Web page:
The Museum of Free Derry is an innovative and challenging project, and an integral part of Ireland’s radical and civil rights heritage. It tells the story of how a largely working class community rose up against the years of oppression they had endured, and how they suffered for their resistance.
Bloody Sunday and The Museum of Free Derry
The museum tells the story of Bloody Sunday, the day when the British Army committed mass murder in the streets of the Bogside. It tells the story of how the people of Derry, led by the families of those killed and the wounded, challenged and largely overcame that injustice in a campaign that has become an inspiration throughout the world. It tells the story of others who are still campaigning for the same truth.
The Museum is a public space where the concept of Free Derry can be explored in both historic and contemporary contexts. Free Derry is about our future as much as it is about our past. The struggle of Free Derry is part of the wider struggle in Ireland and internationally for freedom and equality for all.
Civil rights and Derry
The civil rights movement in Ireland has its deepest roots in Derry. It was here on 5 October 1968 that the issue of civil rights in the north first came to the attention of the world when the police attacked a peaceful demonstration in Duke Street. It was here that the first no go area was declared in January 1969, when the defiant slogan ‘You Are Now Entering Free Derry’ appeared on a gable wall in the Bogside.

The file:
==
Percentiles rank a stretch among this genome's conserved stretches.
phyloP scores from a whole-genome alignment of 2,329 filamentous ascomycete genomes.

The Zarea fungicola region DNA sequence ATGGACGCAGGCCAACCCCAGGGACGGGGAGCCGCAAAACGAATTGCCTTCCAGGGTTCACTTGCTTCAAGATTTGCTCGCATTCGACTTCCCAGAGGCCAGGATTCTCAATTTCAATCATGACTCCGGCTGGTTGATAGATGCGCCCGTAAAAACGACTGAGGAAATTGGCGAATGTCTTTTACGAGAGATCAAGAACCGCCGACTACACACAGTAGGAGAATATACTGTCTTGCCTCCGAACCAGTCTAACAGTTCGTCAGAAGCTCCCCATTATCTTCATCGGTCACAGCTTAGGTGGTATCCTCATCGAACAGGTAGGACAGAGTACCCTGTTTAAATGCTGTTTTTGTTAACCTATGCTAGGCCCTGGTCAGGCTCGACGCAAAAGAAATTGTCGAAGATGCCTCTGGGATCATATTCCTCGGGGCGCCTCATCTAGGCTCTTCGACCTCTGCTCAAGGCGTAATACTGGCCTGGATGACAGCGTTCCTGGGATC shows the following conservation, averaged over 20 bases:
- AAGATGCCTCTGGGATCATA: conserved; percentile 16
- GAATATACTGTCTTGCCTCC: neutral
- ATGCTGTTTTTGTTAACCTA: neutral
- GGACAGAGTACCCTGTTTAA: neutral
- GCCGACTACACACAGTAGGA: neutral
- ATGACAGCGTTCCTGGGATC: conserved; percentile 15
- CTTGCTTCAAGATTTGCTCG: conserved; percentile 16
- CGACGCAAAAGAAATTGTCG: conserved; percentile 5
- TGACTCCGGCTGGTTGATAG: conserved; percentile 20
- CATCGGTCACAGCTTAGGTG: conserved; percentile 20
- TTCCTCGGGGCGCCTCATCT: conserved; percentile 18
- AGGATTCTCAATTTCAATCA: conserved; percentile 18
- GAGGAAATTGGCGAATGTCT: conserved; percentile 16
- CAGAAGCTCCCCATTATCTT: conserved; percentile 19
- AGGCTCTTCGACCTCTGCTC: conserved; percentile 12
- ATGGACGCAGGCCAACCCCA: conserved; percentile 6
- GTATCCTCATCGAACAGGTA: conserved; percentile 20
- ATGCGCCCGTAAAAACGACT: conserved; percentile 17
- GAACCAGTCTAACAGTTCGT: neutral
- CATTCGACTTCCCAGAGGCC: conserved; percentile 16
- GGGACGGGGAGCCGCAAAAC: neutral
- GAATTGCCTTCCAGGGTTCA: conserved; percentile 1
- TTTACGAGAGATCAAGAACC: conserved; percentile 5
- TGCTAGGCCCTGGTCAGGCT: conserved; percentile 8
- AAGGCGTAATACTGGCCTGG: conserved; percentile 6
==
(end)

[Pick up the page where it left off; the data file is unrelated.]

It was here on 30 January 1972, Bloody Sunday, that 14 unarmed demonstrators were shot dead and 14 others injured by the British army in the streets around this building.
In taking on the might of the state, the powerless challenged the way that things had always been and dared to dream a different world where justice, equality and freedom were the entitlement of all. In this museum and archive rests part of their legacy. Their epitaph is the continuing struggle for democracy. This museum is dedicated to all who have struggled and suffered for civil rights everywhere.
In 1955, Rosa Parks refused to sit at the back of a bus in Birmingham, Alabama. In 1957, the National Guard had to escort nine black schoolchildren past racist protestors in Little Rock, Arkansas. In March 1960, 60 black anti-apartheid protestors were shot dead in Sharpeville, South Africa.